What were some of the greatest challenges you found in writing this story? I had to write it lightning fast (8 weeks) and I struggled with figuring out where the story was going. Most of the time I have a strong idea of the overall plot, but this time it came together in a bunch of fragmented pieces. I’d write during the day and brainstorm with Darci at night. Plus I brainstormed with five other friends/authors so I had notes and ideas strewn all over the place. Thankfully I have two brilliant editors, Amanda Bostic and Erin Healy who helped it all come together in the end.


What are you reading or what’s on your nightstand? Big Magic, Originals, Cain, Uncle John’s Bathroom Reader, and a stack of novels folks have asked me to read for possible endorsement. Trying to figure out how to read at night when I’m asleep.

What are you currently watching? We’re watching Designated Survivor, The Killing, Survivor and can’t wait for the next season of Stranger Things.

Faceoff Questions:
  1. PC or Mac? PC … but I’m weakening. The pressure, the pressure! (My sons have been trying to convert me for years.) Next laptop will be a Mac.
  2. Print or Ebook? If I have a choice, print all the way. But I read on my Kindle a lot as well.
  3. Comedy or Action?Action, no, comedy. No, action. I like both, but I’ll stop on action because (for me) the comedies of the last 5 – 10 years have rocketed down to the lowest common denominator for laughs, and that just doesn’t work for me.


James L. Rubart is a professional marketer, speaker, and writer. He serves on the board of the Northwest Christian Writers Association and lives with his wife and sons in the Pacific Northwest. Learn more at www.jameslrubart.com.

Thanks so much for joining us on the INSPYs blog today, James. It was a pleasure to host you and spotlight your shortlisted novel, The Long Journey to Jake Palmer.

A Conversation with Kara Isaac

Today, the INSPY Awards warmly welcomes author, Kara Isaac. Her novels, Close to You and Can’t Help Falling (Howard) are on the 2017 shortlists in the Debut Fiction and Romance /Romantic Suspense categories, respectively. Please join us in welcoming Kara.

Kara shares the inspiration behind BOTH of her shortlist novels, we learn about the US TV show she’s binge watching, and see her TBR shelf (look at all those amazing books!) – plus more!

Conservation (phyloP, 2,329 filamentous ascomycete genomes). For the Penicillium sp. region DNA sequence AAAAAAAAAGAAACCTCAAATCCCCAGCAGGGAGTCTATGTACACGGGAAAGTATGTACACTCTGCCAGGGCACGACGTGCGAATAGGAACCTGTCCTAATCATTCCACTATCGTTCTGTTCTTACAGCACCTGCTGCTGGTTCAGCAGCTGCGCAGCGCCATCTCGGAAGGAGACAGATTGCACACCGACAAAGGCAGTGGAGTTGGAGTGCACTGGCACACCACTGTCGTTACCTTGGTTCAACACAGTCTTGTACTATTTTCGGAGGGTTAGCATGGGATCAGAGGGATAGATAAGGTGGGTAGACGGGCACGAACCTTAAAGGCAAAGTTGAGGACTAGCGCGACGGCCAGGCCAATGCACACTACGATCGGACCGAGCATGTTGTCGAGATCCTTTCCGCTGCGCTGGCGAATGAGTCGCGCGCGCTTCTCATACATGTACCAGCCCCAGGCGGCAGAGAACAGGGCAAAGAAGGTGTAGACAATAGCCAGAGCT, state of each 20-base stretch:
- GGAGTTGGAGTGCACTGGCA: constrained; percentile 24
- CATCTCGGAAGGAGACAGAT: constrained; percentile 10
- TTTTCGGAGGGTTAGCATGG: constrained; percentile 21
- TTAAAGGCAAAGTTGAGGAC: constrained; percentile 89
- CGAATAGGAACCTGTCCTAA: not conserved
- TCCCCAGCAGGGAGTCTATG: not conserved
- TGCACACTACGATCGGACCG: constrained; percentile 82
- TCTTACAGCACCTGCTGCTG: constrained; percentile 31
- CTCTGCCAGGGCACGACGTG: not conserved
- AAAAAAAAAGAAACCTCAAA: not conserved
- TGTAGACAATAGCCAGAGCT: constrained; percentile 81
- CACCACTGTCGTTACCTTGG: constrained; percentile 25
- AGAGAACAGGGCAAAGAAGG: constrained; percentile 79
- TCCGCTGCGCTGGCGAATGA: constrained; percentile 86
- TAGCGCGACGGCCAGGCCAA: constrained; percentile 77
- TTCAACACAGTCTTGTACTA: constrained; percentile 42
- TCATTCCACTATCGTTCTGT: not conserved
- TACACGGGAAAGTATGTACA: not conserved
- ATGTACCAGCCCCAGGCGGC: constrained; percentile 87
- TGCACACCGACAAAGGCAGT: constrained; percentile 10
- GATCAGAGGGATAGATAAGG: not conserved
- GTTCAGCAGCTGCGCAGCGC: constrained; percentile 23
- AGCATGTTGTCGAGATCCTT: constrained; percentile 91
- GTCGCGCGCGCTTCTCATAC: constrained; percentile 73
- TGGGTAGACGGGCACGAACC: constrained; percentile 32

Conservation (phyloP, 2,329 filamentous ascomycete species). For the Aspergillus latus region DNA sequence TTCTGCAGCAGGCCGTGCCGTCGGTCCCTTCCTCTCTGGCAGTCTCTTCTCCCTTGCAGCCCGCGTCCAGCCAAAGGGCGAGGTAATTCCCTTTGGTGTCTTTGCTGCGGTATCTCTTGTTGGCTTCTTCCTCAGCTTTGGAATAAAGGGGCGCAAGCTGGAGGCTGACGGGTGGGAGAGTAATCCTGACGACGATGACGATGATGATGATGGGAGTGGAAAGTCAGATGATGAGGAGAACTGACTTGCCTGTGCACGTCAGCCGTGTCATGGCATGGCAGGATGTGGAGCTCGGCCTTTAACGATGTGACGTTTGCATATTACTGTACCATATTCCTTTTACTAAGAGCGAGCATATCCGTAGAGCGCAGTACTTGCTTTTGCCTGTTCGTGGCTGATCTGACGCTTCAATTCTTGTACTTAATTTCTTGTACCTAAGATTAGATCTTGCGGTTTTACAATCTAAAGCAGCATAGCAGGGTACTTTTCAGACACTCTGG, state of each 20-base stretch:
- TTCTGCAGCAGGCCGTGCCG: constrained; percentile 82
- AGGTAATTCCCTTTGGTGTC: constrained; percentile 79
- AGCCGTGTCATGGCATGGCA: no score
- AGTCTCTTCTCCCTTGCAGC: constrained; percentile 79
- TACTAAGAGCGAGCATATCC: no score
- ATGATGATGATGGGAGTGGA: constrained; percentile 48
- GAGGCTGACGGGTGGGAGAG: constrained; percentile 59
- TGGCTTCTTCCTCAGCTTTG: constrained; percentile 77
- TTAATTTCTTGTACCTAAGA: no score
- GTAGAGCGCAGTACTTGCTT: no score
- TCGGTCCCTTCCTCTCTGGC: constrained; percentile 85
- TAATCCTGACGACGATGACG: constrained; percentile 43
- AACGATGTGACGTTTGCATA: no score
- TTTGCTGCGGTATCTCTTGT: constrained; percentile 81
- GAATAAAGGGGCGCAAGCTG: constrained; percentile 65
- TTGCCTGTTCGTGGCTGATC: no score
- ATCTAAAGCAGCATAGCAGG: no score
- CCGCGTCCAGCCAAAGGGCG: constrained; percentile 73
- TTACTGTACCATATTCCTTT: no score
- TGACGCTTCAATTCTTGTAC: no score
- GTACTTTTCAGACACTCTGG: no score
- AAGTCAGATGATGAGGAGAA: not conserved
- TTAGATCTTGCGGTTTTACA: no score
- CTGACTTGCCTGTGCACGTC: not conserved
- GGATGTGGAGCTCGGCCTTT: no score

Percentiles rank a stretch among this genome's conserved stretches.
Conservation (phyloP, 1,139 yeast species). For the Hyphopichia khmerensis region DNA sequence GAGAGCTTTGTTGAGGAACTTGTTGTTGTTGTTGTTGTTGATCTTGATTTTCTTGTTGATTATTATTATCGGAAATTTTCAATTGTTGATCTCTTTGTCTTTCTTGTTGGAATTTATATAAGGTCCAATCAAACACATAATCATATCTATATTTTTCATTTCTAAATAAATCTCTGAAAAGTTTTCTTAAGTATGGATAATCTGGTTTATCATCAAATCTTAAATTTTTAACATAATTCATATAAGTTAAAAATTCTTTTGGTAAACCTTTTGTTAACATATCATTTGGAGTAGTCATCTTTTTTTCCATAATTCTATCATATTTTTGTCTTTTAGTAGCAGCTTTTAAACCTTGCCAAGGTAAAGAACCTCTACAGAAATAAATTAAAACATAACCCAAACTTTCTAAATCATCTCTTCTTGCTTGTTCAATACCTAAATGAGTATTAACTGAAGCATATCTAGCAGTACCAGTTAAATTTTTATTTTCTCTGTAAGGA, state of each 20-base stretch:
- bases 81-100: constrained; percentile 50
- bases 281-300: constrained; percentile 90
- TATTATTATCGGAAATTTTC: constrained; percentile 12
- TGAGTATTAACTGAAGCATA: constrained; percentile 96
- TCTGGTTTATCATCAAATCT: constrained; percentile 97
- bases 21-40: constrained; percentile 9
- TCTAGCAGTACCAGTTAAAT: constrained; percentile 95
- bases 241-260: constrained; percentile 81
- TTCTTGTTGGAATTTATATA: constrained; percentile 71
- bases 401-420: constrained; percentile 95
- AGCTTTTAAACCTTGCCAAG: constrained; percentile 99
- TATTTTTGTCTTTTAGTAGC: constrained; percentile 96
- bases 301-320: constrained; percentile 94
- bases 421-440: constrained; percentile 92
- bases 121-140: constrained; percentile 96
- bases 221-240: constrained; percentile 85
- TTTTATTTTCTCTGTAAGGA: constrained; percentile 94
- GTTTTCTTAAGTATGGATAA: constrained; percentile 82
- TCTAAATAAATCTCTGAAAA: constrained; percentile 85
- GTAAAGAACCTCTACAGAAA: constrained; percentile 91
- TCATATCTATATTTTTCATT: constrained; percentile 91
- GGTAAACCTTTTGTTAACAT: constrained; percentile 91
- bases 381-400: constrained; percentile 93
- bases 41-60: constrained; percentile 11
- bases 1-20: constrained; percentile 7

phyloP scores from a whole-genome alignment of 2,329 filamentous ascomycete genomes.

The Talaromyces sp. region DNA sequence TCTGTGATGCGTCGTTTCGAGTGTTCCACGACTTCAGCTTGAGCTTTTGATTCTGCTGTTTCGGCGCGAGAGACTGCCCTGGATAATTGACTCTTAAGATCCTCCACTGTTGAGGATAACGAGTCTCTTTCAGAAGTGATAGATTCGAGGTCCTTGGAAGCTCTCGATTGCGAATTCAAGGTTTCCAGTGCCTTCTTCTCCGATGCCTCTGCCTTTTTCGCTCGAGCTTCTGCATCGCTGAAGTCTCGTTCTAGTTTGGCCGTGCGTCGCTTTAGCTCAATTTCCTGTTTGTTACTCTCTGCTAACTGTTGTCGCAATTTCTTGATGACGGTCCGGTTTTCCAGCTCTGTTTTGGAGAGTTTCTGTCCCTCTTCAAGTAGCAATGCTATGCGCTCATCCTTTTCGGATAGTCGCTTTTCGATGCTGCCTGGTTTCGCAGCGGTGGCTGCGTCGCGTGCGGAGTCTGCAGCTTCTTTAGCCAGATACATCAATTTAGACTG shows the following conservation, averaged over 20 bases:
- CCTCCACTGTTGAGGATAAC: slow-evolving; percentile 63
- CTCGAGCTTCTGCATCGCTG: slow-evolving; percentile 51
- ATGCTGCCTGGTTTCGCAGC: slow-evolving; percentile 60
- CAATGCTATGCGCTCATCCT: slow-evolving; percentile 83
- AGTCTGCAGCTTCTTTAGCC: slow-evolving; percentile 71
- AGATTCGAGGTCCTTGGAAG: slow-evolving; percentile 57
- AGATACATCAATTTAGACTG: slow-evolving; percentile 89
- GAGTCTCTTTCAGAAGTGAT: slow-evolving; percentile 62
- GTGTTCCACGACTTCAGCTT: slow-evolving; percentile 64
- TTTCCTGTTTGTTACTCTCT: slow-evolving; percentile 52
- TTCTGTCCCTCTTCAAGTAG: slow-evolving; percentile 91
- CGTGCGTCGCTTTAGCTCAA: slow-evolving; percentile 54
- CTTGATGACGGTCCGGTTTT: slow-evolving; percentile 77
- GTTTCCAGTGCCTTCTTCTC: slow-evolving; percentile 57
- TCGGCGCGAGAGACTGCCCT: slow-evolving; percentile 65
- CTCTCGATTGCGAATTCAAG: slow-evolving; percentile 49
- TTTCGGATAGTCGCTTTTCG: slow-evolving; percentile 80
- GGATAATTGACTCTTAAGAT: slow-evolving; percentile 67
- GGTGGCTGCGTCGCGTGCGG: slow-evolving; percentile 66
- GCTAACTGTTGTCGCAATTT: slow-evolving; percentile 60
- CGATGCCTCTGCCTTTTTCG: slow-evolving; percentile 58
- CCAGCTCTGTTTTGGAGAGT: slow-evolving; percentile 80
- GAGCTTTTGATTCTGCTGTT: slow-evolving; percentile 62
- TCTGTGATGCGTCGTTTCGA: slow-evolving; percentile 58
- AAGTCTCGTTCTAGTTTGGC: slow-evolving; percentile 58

Close to You | A disgraced scholar running from her past and an entrepreneur chasing his future find themselves thrown together—and fall in love—on a Tolkien tour of New Zealand. – Goodreads

Can’t Help Falling | A funny, heartfelt romance about how an antique shop, a wardrobe, and a mysterious tea cup bring two C.S. Lewis fans together in a snowy and picturesque Oxford, England. – Goodreads

Interview Questions

INSPYs: What inspired your debut novel, Close to You (Or Can’t Help Falling – or both! Whatever you’d like to share)?

Close To You was inspired by a conversation with an editor I had from a publishing house while at a writing conference in 2013. She asked if I had ever thought about writing a story set in New Zealand around Lord of the Rings. It had never crossed my mind but I immediately had this idea of a disillusioned tour guide and an American entrepreneur drop into my mind. They became Allie and Jackson and the rest of the story came from there!

Can’t Help Falling was inspired by a combination of things. As part of my research for Close To You I learned about J.R.R. Tolkien and C.S. Lewis meeting at Oxford University and becoming friends. I’ve always been a fan of C.S. Lewis and the Narnia series so when my editor asked if I had any ideas for a second book that could be linked to Close To You I pitched her the idea of a story set in Oxford with a Narnia theme. Thankfully she loved it 🙂

What are some of the things you found most interesting or challenging about the publishing process?

One of the most interesting things has been getting an up close and personal insight into all of the things that go into the traditional publishing process. From the outside, it often being up to two years between contract and publication can seem crazy long. But when you’re in the process and juggling editing deadlines with rounds of cover design input with providing information to marketing and sales teams who are pitching your books to retailers six months before it releases it suddenly starts to feel short!